Contains a number of eye openers by people who know better than the majority of us writing in this thread, including me.
Henri


Don't have the latest edition yet Henri, what was said?

#134 jcbc3

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Posted 10 April 2012 - 20:27

A wise man once said: You are what your record say you are.

I will give you that Villeneuve was the fastest Ferrari driver in the years 1980, 1981 and the first couple of races in 1982. He was patently not the fastest Ferrari driver in 1978 and 1979. As has been shown before. I am sorry, but in order to be considered one of the greatest you need a larger body of work in my opinion.

#135 Mandzipop

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Posted 10 April 2012 - 21:14

Posts deleted. Can we please stay on topic.

#136 scheivlak

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Posted 10 April 2012 - 22:45

There is some body of thought which suggests the greatest F1 grid ever assembled was at Rio for the 1982 Brazilian Grand Prix.

OT: I won't say that of a grid including Slim Borgudd, Chico Serra and Eliseo Salazar  ;)
Compare that with the 1967 Monaco grid where every driver had finished or would finish at least in the top 3 of a WDC GP..... which could be said of the three DNQ's as well!

Slightly more on topic:

I remember I was there when Villeneuve first drove the Ferrari at Fiorano. He spun wildly about three times and, with everything wreathed in smoke, he came into the pits. Forghieri looked at him, shaking his head, and said, 'Gilles, this is a Formula One Ferrari, it is not a Formula Atlantic car. You cannot stop it like an Atlantic car. You cannot use the brakes like that!'
"'Brakes?' Villeneuve said. 'What do you mean, brakes? I haven't even touched them yet...'
"You should have seen Forghieri's face!"


http://www.autosport...icle.php/id/314


#137 RayInTorontoCanada

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Posted 11 April 2012 - 00:08

OT: I won't say that of a grid including Slim Borgudd, Chico Serra and Eliseo Salazar ;)
Compare that with the 1967 Monaco grid where every driver had finished or would finish at least in the top 3 of a WDC GP..... which could be said of the three DNQ's as well!

Slightly more on topic:


Aha ha! Well yes, of course. :) But look who was on it from the Sharp End:

Prost & Villeneuve (sharing Row 1) Lauda, Rosberg, Piquet, Mansell, Reutemann, Laffite, Arnoux. Pironi...

It's rightly regarded one of the greatest grids.

The 1967 Monaco Grid you mentioned was another. The Italian GP grid of 1978 another. The first four rows of the 1991 Italian GP another. The current grid is yet another. Imagine if Kubica hadn't been in that rallying accident? We would be looking at the greatest depth of talent ever on one single grid, frankly. :up:

We are in a Golden Age once again!

#138 FigJam

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Posted 11 April 2012 - 01:29

A wise man once said: You are what your record say you are.

I will give you that Villeneuve was the fastest Ferrari driver in the years 1980, 1981 and the first couple of races in 1982. He was patently not the fastest Ferrari driver in 1978 and 1979. As has been shown before. I am sorry, but in order to be considered one of the greatest you need a larger body of work in my opinion.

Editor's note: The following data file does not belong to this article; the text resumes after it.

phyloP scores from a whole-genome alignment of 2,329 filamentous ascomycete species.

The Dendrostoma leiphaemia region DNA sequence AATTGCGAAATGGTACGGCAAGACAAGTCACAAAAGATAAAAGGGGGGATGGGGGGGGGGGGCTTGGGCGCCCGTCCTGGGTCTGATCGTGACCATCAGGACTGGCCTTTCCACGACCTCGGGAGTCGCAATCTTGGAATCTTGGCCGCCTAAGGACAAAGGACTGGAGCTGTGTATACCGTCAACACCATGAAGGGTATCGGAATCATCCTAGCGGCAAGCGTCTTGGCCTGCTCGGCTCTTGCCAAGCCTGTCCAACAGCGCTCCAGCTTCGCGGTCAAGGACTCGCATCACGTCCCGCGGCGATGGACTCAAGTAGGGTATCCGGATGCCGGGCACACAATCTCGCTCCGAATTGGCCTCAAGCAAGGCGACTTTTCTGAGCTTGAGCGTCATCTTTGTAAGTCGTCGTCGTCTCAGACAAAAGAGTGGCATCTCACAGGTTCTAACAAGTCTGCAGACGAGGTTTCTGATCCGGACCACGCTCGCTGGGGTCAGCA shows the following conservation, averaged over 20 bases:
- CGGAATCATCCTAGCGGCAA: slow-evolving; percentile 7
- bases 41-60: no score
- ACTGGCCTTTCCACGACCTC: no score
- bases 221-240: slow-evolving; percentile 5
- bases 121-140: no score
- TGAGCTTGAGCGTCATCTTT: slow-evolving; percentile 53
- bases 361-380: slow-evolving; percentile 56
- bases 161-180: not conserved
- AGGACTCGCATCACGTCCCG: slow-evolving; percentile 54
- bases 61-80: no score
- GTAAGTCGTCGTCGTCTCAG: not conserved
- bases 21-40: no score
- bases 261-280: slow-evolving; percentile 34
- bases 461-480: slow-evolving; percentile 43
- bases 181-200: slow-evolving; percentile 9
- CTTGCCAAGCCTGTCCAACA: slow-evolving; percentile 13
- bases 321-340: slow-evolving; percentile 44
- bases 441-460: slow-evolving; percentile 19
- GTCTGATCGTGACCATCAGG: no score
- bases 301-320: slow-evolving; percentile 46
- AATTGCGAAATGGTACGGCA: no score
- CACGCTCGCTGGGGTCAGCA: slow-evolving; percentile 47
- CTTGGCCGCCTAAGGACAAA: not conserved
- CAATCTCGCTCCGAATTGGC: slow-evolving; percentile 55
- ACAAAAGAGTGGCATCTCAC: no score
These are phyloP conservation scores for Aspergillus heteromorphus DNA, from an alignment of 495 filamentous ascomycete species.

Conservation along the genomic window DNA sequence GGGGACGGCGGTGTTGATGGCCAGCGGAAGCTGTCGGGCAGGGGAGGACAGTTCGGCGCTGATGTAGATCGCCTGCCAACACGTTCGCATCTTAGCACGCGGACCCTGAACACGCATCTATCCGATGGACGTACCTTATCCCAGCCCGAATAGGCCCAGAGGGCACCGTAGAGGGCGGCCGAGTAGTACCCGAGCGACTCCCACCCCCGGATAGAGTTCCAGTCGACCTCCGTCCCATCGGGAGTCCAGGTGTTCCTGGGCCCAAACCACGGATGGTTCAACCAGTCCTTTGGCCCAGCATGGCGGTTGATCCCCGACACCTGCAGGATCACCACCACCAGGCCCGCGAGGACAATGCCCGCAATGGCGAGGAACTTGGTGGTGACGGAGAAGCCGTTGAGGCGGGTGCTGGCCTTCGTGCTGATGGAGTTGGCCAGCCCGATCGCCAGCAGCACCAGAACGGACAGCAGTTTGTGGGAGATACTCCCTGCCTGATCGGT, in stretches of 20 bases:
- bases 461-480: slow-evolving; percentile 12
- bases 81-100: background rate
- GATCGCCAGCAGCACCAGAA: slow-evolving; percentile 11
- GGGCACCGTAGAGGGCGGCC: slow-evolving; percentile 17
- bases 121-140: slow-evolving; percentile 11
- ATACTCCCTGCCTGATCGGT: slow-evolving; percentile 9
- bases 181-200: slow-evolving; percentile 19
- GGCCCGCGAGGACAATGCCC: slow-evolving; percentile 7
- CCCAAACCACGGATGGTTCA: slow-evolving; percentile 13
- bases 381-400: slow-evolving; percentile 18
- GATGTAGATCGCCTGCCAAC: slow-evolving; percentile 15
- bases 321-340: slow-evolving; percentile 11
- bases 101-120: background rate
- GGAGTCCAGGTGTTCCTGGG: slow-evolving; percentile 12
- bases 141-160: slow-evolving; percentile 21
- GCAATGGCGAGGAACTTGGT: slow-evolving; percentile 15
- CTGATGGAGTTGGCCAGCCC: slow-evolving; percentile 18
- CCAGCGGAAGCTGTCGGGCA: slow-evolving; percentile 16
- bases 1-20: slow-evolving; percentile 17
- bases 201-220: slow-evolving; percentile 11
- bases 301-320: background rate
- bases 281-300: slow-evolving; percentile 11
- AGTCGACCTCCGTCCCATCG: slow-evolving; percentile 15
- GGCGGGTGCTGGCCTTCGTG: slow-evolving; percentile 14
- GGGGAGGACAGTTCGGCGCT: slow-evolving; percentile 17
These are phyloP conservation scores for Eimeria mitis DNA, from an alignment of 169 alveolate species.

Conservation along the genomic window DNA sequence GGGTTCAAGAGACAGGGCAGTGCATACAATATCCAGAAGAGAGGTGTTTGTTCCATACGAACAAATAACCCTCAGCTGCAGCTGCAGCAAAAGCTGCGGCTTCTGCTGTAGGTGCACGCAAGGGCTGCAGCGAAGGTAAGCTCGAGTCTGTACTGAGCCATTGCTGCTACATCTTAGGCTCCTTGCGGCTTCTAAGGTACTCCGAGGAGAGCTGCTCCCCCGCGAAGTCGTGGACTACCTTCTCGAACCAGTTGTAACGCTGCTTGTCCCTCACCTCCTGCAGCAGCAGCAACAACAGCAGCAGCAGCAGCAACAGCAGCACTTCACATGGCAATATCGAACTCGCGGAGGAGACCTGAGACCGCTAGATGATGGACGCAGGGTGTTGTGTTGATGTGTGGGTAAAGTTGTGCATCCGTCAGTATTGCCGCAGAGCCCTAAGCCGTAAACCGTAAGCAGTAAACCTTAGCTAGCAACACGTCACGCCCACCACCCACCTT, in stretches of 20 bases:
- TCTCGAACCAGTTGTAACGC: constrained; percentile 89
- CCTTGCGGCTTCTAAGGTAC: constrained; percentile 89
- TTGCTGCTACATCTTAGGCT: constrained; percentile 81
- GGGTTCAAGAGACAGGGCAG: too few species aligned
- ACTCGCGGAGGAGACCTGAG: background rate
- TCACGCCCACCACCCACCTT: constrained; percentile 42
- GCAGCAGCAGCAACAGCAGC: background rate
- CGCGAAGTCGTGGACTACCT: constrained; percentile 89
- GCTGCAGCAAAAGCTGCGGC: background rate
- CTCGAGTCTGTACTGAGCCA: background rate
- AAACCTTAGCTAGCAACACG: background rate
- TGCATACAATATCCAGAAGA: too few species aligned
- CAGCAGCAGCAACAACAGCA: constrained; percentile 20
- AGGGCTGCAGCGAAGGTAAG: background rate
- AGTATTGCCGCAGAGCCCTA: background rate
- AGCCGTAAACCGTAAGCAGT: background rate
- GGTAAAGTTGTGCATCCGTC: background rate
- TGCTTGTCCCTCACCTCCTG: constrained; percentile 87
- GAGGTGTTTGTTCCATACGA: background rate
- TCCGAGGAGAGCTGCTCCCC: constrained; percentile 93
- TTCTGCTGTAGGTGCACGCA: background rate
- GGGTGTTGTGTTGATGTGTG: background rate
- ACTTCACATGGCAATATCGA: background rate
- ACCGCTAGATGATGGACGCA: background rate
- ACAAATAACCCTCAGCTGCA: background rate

1978 & 1979 were Gilles first 2 seasons in F1...were they not?



#139 jcbc3

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Posted 11 April 2012 - 06:22

1978 & 1979 were Gilles first 2 seasons in F1...were they not?


Indeed. But people are calling Villeneuve among the greatest. Compare the other greats first two years to their team mates at the time and you'll see that they were instantly better. Also remember that Villeneuve were dominating a completely disinterested Jody in 1980 and a journeyman driver in 1981 and '82. I am still agreeing that Villeneuve was one of the very best drivers during those years. I am saying that that does not make him an all time great.

Someone mentioned that if Senna had had as short a career as GV, we wouldn't have known how good he was. My counter argument is that if Baghetti had stopped hid career short we would have thought of him as the best talent ever. My point being that you can not proclaim anyone great without them having had a comparatively full career.

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#140 PayasYouRace

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Posted 11 April 2012 - 08:11

Indeed. But people are calling Villeneuve among the greatest. Compare the other greats first two years to their team mates at the time and you'll see that they were instantly better. Also remember that Villeneuve were dominating a completely disinterested Jody in 1980 and a journeyman driver in 1981 and '82. I am still agreeing that Villeneuve was one of the very best drivers during those years. I am saying that that does not make him an all time great.

Someone mentioned that if Senna had had as short a career as GV, we wouldn't have known how good he was. My counter argument is that if Baghetti had stopped hid career short we would have thought of him as the best talent ever. My point being that you can not proclaim anyone great without them having had a comparatively full career.


Perhaps you should look at the stories behind the statistics to get a more complete picture.

#141 jcbc3

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Posted 11 April 2012 - 08:22

Perhaps you should look at the stories behind the statistics to get a more complete picture.


Let's take the 11 seconds faster story.
How many ventured out? How many did of these made a real effort? Who went out?

So let's say that it was an unimaginable act of fantastic driving. But 11 seconds?